BY Rika Z. Vayianni

| Feb 18, 2016


A Lesson Taught in Almonds

As Japan has its cherry blossoms, in Greece the blossoming of the almond tree heralds Spring.

Spring arrived at our home, always on a cold winter Saturday, in the form of a huge but delicate bouquet of almond tree branches. My father entered the apartment and offered the new blossoms to our delighted mother who immediately arranged them in a sturdy, oversized glass vase she kept especially for the occasion.


“Let the season begin.” they would lovingly say to each other.

Then, I could not exactly make the  connection between the coming of Spring and almond blossoms. It was usually still freezing cold outside when the bouquet made its appearance at our house, way too early for a small child to notice any visible seasonal changes.

Only later, at school, we were taught that almond trees in Greece were the first out of all the other trees to blossom. Sometimes, during a brief break of mild weather, usually after the New Year, the almond trees were fooled into a dangerously premature flowering. Then, the unavoidable icy wave of a winter storm would fall upon the oh-so-sensitively blossoming branches and burn them hard and barren.

It was during those seasons that my father got a little bit anxious and my mother a little bit sad: they knew that, come February, the almond blossoms at the florist shop would be scarce and way too expensive for my father to afford a full bouquet. We had to make do with a couple, or maybe only one branch; no impressive glass vase to hold them, but some other elegant container that tried to pass our slim pickings for a semblance of a minimalist decorational approach.

Ιt was probably because of this family ritual that I grew up very aware of the almond trees in the streets and gardens in Athens. I kept my eyes high, striving to locate the first tiny buds in their branches, trying to figure out if they would actually make it through the lasting winter. Sometimes they did, and sometimes they did not, but the first almond blossoms, even when seen through snow, sludge and frost, always meant one thing:

It was time to bring up the subject of spring, to let the Season begin.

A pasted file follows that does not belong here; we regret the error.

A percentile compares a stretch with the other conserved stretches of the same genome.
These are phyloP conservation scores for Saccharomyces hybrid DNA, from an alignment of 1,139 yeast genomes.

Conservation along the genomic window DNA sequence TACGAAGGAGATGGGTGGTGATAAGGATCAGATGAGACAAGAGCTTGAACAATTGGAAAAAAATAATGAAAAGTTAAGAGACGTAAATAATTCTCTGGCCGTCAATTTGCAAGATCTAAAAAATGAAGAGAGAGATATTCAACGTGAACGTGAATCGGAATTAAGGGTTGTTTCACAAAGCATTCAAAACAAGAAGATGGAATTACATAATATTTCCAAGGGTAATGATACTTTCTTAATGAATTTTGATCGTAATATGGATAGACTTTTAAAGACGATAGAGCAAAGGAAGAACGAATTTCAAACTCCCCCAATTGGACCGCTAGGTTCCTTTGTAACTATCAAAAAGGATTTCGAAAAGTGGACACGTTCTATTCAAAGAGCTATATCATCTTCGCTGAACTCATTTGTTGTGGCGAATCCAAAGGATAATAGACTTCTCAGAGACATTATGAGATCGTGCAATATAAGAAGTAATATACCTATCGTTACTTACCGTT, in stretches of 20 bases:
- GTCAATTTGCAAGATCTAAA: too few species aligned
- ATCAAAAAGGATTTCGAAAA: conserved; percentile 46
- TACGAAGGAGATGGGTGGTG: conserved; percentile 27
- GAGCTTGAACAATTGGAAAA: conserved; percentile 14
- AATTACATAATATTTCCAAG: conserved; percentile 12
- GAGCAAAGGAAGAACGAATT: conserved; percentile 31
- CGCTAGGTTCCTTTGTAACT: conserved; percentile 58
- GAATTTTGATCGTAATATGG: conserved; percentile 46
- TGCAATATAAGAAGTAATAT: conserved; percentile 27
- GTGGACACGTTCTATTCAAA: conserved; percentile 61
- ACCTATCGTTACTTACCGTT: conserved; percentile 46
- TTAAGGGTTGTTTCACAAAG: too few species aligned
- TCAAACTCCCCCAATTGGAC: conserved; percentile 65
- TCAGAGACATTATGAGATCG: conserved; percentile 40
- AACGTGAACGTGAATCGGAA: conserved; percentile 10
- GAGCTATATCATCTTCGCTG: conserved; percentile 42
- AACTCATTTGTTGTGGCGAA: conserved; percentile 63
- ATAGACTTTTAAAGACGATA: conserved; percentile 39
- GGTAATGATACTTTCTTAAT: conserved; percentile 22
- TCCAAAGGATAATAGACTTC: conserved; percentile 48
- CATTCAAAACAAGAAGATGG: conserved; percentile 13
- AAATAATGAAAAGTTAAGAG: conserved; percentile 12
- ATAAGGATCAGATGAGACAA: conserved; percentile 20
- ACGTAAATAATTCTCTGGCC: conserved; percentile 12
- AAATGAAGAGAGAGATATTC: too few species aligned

Almonds are more than a tradition in Greece ‒ they are a dietary staple, as historic as it gets.  Unfortunately, no ancient God sponsored the almond tree, as Athena did with her beloved olive or fiery Dionysus with his vineyards.

Still, our motherland is as much an almond country as it is an olive or grape territory: wild, cultivated, raw, bitter, roasted, mashed, milked, almonds are everywhere. They make a perfect, ultra-healthy and satisfying snack all by themselves, but one can find them in recipes for salads, desserts, drinks, even medicines prescribed by Hippocrates, the father of medical science.

They even make an excellent, fast-acting and absolutely lethal poison if one needs to get rid of a few enemies swiftly and inexpensively.

But back to the beautiful innocent blossoms. The Gods of Ancient Greece may have mysteriously forgotten to acknowledge the almonds, (despite the fact that the most fruitful and spectacular trees grow in the Great Plain of Thessaly, under the gaze of Mount Olympus). However, the almond branches and especially their delicate flowers inspired a latter generation of artists.

Greeks now honor both blossom and fruit with a full hand of poems, songs, paintings, even famous film snippets that celebrate this gift of the land. Through a series of artistic interpretations, an almond tree in full bloom stands as a discreet symbol of romantic love, fragility, frivolity, or a reminder of the crushing melancholy of an ethereal, short-lived  beauty.

Most of all, the almond blossom heralds the coming of Spring; it holds the promise of longer, sweeter days and comfortable walks in the city and the countryside. Sometimes, busy, preoccupied, winter-clad Athenians will stop and stare at a couple of tourists in shorts and sandals, strolling the streets of downtown Kolonaki, or the chic suburb of Kifissia. For a moment the locals will shudder at the sight of the tourists’ premature exposure to the elements ‒ “Don’t you people feel the cold?”

Then, our eyes will look up. Directly above the unsuspecting travelers’ heads, an almond tree has started to blossom towards a still grey and overcast February sky.

And we will wonder no more.

Look. The almond branches have blossomed.

Let the Season begin.